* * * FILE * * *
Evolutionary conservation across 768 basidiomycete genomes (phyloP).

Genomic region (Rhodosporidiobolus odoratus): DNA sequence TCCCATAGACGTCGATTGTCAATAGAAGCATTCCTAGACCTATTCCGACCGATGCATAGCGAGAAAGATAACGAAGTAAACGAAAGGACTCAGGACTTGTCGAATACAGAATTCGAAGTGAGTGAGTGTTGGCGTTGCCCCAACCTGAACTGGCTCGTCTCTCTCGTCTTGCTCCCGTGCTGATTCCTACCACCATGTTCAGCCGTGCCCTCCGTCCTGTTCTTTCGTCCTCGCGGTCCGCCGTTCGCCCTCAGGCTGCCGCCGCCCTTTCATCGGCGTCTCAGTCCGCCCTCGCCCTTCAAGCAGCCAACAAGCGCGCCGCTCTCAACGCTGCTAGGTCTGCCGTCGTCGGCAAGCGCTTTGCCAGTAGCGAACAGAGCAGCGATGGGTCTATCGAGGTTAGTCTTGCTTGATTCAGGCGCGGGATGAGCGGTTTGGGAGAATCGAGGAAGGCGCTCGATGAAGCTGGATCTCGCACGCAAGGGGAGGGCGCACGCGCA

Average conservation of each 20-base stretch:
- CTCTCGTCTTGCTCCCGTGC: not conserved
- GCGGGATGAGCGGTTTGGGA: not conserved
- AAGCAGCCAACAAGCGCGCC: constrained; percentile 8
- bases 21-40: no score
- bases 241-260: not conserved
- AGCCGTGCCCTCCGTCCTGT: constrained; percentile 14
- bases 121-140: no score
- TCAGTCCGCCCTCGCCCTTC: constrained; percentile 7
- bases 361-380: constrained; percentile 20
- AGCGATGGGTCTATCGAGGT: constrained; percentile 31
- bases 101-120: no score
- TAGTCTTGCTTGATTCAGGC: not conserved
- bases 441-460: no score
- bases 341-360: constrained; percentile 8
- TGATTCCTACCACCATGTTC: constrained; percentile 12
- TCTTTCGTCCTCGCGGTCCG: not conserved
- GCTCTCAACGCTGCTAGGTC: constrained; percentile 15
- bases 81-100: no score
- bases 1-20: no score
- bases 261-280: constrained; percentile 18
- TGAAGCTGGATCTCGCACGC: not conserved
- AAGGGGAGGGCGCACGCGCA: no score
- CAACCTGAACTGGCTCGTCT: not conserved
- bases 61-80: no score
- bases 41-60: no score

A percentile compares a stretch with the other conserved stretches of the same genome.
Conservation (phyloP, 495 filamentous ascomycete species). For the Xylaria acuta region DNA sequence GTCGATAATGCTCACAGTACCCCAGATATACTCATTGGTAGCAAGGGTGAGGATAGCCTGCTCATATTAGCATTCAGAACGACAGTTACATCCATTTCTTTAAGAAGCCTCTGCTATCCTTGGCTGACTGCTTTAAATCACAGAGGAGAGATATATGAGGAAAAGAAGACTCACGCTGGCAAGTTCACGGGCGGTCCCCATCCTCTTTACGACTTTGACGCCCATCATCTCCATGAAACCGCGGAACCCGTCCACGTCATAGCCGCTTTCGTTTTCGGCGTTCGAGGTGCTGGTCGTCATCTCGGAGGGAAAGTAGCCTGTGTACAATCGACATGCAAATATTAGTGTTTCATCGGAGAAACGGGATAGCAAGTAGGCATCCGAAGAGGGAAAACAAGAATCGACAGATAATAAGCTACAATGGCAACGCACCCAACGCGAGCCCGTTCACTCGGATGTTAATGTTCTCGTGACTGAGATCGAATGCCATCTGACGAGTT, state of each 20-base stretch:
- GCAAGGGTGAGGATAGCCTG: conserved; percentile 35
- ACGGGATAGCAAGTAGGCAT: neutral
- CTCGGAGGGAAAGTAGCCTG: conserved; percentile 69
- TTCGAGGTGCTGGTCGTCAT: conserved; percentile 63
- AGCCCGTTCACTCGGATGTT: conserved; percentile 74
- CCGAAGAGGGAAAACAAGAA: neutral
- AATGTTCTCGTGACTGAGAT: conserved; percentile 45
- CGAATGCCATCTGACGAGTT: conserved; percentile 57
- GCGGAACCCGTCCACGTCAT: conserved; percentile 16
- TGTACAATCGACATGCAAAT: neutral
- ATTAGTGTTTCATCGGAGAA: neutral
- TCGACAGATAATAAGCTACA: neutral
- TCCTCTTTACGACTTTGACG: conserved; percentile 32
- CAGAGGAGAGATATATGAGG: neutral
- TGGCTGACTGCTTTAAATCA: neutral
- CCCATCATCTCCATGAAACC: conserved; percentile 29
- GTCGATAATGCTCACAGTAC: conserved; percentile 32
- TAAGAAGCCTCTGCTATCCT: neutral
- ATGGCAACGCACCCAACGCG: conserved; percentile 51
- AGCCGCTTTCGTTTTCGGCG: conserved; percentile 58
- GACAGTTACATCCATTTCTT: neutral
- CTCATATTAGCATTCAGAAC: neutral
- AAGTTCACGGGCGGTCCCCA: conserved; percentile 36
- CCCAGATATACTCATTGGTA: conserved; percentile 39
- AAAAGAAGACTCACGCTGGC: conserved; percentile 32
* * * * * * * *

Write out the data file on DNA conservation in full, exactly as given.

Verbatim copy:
Evolutionary conservation across 768 basidiomycete genomes (phyloP).

Genomic region (Rhodosporidiobolus odoratus): DNA sequence TCCCATAGACGTCGATTGTCAATAGAAGCATTCCTAGACCTATTCCGACCGATGCATAGCGAGAAAGATAACGAAGTAAACGAAAGGACTCAGGACTTGTCGAATACAGAATTCGAAGTGAGTGAGTGTTGGCGTTGCCCCAACCTGAACTGGCTCGTCTCTCTCGTCTTGCTCCCGTGCTGATTCCTACCACCATGTTCAGCCGTGCCCTCCGTCCTGTTCTTTCGTCCTCGCGGTCCGCCGTTCGCCCTCAGGCTGCCGCCGCCCTTTCATCGGCGTCTCAGTCCGCCCTCGCCCTTCAAGCAGCCAACAAGCGCGCCGCTCTCAACGCTGCTAGGTCTGCCGTCGTCGGCAAGCGCTTTGCCAGTAGCGAACAGAGCAGCGATGGGTCTATCGAGGTTAGTCTTGCTTGATTCAGGCGCGGGATGAGCGGTTTGGGAGAATCGAGGAAGGCGCTCGATGAAGCTGGATCTCGCACGCAAGGGGAGGGCGCACGCGCA

Average conservation of each 20-base stretch:
- CTCTCGTCTTGCTCCCGTGC: not conserved
- GCGGGATGAGCGGTTTGGGA: not conserved
- AAGCAGCCAACAAGCGCGCC: constrained; percentile 8
- bases 21-40: no score
- bases 241-260: not conserved
- AGCCGTGCCCTCCGTCCTGT: constrained; percentile 14
- bases 121-140: no score
- TCAGTCCGCCCTCGCCCTTC: constrained; percentile 7
- bases 361-380: constrained; percentile 20
- AGCGATGGGTCTATCGAGGT: constrained; percentile 31
- bases 101-120: no score
- TAGTCTTGCTTGATTCAGGC: not conserved
- bases 441-460: no score
- bases 341-360: constrained; percentile 8
- TGATTCCTACCACCATGTTC: constrained; percentile 12
- TCTTTCGTCCTCGCGGTCCG: not conserved
- GCTCTCAACGCTGCTAGGTC: constrained; percentile 15
- bases 81-100: no score
- bases 1-20: no score
- bases 261-280: constrained; percentile 18
- TGAAGCTGGATCTCGCACGC: not conserved
- AAGGGGAGGGCGCACGCGCA: no score
- CAACCTGAACTGGCTCGTCT: not conserved
- bases 61-80: no score
- bases 41-60: no score

A percentile compares a stretch with the other conserved stretches of the same genome.
Conservation (phyloP, 495 filamentous ascomycete species). For the Xylaria acuta region DNA sequence GTCGATAATGCTCACAGTACCCCAGATATACTCATTGGTAGCAAGGGTGAGGATAGCCTGCTCATATTAGCATTCAGAACGACAGTTACATCCATTTCTTTAAGAAGCCTCTGCTATCCTTGGCTGACTGCTTTAAATCACAGAGGAGAGATATATGAGGAAAAGAAGACTCACGCTGGCAAGTTCACGGGCGGTCCCCATCCTCTTTACGACTTTGACGCCCATCATCTCCATGAAACCGCGGAACCCGTCCACGTCATAGCCGCTTTCGTTTTCGGCGTTCGAGGTGCTGGTCGTCATCTCGGAGGGAAAGTAGCCTGTGTACAATCGACATGCAAATATTAGTGTTTCATCGGAGAAACGGGATAGCAAGTAGGCATCCGAAGAGGGAAAACAAGAATCGACAGATAATAAGCTACAATGGCAACGCACCCAACGCGAGCCCGTTCACTCGGATGTTAATGTTCTCGTGACTGAGATCGAATGCCATCTGACGAGTT, state of each 20-base stretch:
- GCAAGGGTGAGGATAGCCTG: conserved; percentile 35
- ACGGGATAGCAAGTAGGCAT: neutral
- CTCGGAGGGAAAGTAGCCTG: conserved; percentile 69
- TTCGAGGTGCTGGTCGTCAT: conserved; percentile 63
- AGCCCGTTCACTCGGATGTT: conserved; percentile 74
- CCGAAGAGGGAAAACAAGAA: neutral
- AATGTTCTCGTGACTGAGAT: conserved; percentile 45
- CGAATGCCATCTGACGAGTT: conserved; percentile 57
- GCGGAACCCGTCCACGTCAT: conserved; percentile 16
- TGTACAATCGACATGCAAAT: neutral
- ATTAGTGTTTCATCGGAGAA: neutral
- TCGACAGATAATAAGCTACA: neutral
- TCCTCTTTACGACTTTGACG: conserved; percentile 32
- CAGAGGAGAGATATATGAGG: neutral
- TGGCTGACTGCTTTAAATCA: neutral
- CCCATCATCTCCATGAAACC: conserved; percentile 29
- GTCGATAATGCTCACAGTAC: conserved; percentile 32
- TAAGAAGCCTCTGCTATCCT: neutral
- ATGGCAACGCACCCAACGCG: conserved; percentile 51
- AGCCGCTTTCGTTTTCGGCG: conserved; percentile 58
- GACAGTTACATCCATTTCTT: neutral
- CTCATATTAGCATTCAGAAC: neutral
- AAGTTCACGGGCGGTCCCCA: conserved; percentile 36
- CCCAGATATACTCATTGGTA: conserved; percentile 39
- AAAAGAAGACTCACGCTGGC: conserved; percentile 32